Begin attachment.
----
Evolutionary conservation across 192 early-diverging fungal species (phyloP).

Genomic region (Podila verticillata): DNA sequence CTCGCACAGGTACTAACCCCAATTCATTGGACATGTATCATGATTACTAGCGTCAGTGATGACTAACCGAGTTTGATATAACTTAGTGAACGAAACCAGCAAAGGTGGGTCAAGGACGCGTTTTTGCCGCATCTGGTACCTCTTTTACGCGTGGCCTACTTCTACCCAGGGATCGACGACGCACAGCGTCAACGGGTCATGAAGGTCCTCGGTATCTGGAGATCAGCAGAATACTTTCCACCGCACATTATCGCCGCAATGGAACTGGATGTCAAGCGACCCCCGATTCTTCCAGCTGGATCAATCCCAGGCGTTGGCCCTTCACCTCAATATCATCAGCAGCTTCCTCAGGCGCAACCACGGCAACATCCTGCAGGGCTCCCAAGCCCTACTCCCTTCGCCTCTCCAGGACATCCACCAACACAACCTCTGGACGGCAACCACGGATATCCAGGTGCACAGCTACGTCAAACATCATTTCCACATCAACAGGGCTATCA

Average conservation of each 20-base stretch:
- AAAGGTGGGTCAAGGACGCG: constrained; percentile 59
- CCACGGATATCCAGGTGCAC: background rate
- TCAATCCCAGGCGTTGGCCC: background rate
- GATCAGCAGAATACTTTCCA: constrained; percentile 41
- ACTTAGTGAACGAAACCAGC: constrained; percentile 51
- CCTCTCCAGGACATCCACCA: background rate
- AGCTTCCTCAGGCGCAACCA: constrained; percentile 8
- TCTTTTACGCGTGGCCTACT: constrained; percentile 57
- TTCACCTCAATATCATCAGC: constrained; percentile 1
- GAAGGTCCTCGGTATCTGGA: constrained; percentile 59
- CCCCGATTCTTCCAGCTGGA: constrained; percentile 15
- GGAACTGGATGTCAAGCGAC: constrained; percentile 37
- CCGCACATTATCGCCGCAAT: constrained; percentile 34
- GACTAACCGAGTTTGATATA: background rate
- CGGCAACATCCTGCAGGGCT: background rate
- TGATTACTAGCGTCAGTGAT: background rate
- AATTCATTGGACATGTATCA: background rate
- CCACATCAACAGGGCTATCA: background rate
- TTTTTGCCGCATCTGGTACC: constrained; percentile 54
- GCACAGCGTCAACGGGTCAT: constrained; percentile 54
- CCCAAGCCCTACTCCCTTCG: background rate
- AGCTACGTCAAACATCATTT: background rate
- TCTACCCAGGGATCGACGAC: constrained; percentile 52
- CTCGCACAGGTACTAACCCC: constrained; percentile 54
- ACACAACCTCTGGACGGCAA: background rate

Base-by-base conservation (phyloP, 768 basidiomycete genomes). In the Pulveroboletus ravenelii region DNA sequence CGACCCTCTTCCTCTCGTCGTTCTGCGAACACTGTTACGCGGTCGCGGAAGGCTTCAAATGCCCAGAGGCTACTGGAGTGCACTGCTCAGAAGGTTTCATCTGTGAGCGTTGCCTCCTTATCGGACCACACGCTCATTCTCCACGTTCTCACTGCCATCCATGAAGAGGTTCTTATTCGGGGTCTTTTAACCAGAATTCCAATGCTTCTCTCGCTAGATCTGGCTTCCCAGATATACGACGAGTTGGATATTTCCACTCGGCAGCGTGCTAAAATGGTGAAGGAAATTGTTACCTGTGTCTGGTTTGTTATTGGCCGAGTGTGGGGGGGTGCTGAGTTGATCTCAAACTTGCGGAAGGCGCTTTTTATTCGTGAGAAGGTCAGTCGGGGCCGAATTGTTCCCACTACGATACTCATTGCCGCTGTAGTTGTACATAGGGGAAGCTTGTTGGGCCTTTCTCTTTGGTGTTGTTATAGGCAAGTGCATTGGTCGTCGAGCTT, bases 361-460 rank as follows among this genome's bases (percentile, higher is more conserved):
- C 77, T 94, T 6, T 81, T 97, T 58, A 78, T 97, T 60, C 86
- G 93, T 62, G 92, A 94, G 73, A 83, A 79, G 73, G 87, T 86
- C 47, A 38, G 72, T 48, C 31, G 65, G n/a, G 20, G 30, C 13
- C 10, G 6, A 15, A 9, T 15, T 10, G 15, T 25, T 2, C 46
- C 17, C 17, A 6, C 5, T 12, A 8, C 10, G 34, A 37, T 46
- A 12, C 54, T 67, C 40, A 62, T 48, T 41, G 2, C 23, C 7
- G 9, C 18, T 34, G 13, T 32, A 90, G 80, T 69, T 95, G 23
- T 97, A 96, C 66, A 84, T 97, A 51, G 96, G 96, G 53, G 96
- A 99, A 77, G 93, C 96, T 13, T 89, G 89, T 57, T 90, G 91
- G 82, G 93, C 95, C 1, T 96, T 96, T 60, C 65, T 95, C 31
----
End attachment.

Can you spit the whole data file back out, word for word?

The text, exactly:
Evolutionary conservation across 192 early-diverging fungal species (phyloP).

Genomic region (Podila verticillata): DNA sequence CTCGCACAGGTACTAACCCCAATTCATTGGACATGTATCATGATTACTAGCGTCAGTGATGACTAACCGAGTTTGATATAACTTAGTGAACGAAACCAGCAAAGGTGGGTCAAGGACGCGTTTTTGCCGCATCTGGTACCTCTTTTACGCGTGGCCTACTTCTACCCAGGGATCGACGACGCACAGCGTCAACGGGTCATGAAGGTCCTCGGTATCTGGAGATCAGCAGAATACTTTCCACCGCACATTATCGCCGCAATGGAACTGGATGTCAAGCGACCCCCGATTCTTCCAGCTGGATCAATCCCAGGCGTTGGCCCTTCACCTCAATATCATCAGCAGCTTCCTCAGGCGCAACCACGGCAACATCCTGCAGGGCTCCCAAGCCCTACTCCCTTCGCCTCTCCAGGACATCCACCAACACAACCTCTGGACGGCAACCACGGATATCCAGGTGCACAGCTACGTCAAACATCATTTCCACATCAACAGGGCTATCA

Average conservation of each 20-base stretch:
- AAAGGTGGGTCAAGGACGCG: constrained; percentile 59
- CCACGGATATCCAGGTGCAC: background rate
- TCAATCCCAGGCGTTGGCCC: background rate
- GATCAGCAGAATACTTTCCA: constrained; percentile 41
- ACTTAGTGAACGAAACCAGC: constrained; percentile 51
- CCTCTCCAGGACATCCACCA: background rate
- AGCTTCCTCAGGCGCAACCA: constrained; percentile 8
- TCTTTTACGCGTGGCCTACT: constrained; percentile 57
- TTCACCTCAATATCATCAGC: constrained; percentile 1
- GAAGGTCCTCGGTATCTGGA: constrained; percentile 59
- CCCCGATTCTTCCAGCTGGA: constrained; percentile 15
- GGAACTGGATGTCAAGCGAC: constrained; percentile 37
- CCGCACATTATCGCCGCAAT: constrained; percentile 34
- GACTAACCGAGTTTGATATA: background rate
- CGGCAACATCCTGCAGGGCT: background rate
- TGATTACTAGCGTCAGTGAT: background rate
- AATTCATTGGACATGTATCA: background rate
- CCACATCAACAGGGCTATCA: background rate
- TTTTTGCCGCATCTGGTACC: constrained; percentile 54
- GCACAGCGTCAACGGGTCAT: constrained; percentile 54
- CCCAAGCCCTACTCCCTTCG: background rate
- AGCTACGTCAAACATCATTT: background rate
- TCTACCCAGGGATCGACGAC: constrained; percentile 52
- CTCGCACAGGTACTAACCCC: constrained; percentile 54
- ACACAACCTCTGGACGGCAA: background rate

Base-by-base conservation (phyloP, 768 basidiomycete genomes). In the Pulveroboletus ravenelii region DNA sequence CGACCCTCTTCCTCTCGTCGTTCTGCGAACACTGTTACGCGGTCGCGGAAGGCTTCAAATGCCCAGAGGCTACTGGAGTGCACTGCTCAGAAGGTTTCATCTGTGAGCGTTGCCTCCTTATCGGACCACACGCTCATTCTCCACGTTCTCACTGCCATCCATGAAGAGGTTCTTATTCGGGGTCTTTTAACCAGAATTCCAATGCTTCTCTCGCTAGATCTGGCTTCCCAGATATACGACGAGTTGGATATTTCCACTCGGCAGCGTGCTAAAATGGTGAAGGAAATTGTTACCTGTGTCTGGTTTGTTATTGGCCGAGTGTGGGGGGGTGCTGAGTTGATCTCAAACTTGCGGAAGGCGCTTTTTATTCGTGAGAAGGTCAGTCGGGGCCGAATTGTTCCCACTACGATACTCATTGCCGCTGTAGTTGTACATAGGGGAAGCTTGTTGGGCCTTTCTCTTTGGTGTTGTTATAGGCAAGTGCATTGGTCGTCGAGCTT, bases 361-460 rank as follows among this genome's bases (percentile, higher is more conserved):
- C 77, T 94, T 6, T 81, T 97, T 58, A 78, T 97, T 60, C 86
- G 93, T 62, G 92, A 94, G 73, A 83, A 79, G 73, G 87, T 86
- C 47, A 38, G 72, T 48, C 31, G 65, G n/a, G 20, G 30, C 13
- C 10, G 6, A 15, A 9, T 15, T 10, G 15, T 25, T 2, C 46
- C 17, C 17, A 6, C 5, T 12, A 8, C 10, G 34, A 37, T 46
- A 12, C 54, T 67, C 40, A 62, T 48, T 41, G 2, C 23, C 7
- G 9, C 18, T 34, G 13, T 32, A 90, G 80, T 69, T 95, G 23
- T 97, A 96, C 66, A 84, T 97, A 51, G 96, G 96, G 53, G 96
- A 99, A 77, G 93, C 96, T 13, T 89, G 89, T 57, T 90, G 91
- G 82, G 93, C 95, C 1, T 96, T 96, T 60, C 65, T 95, C 31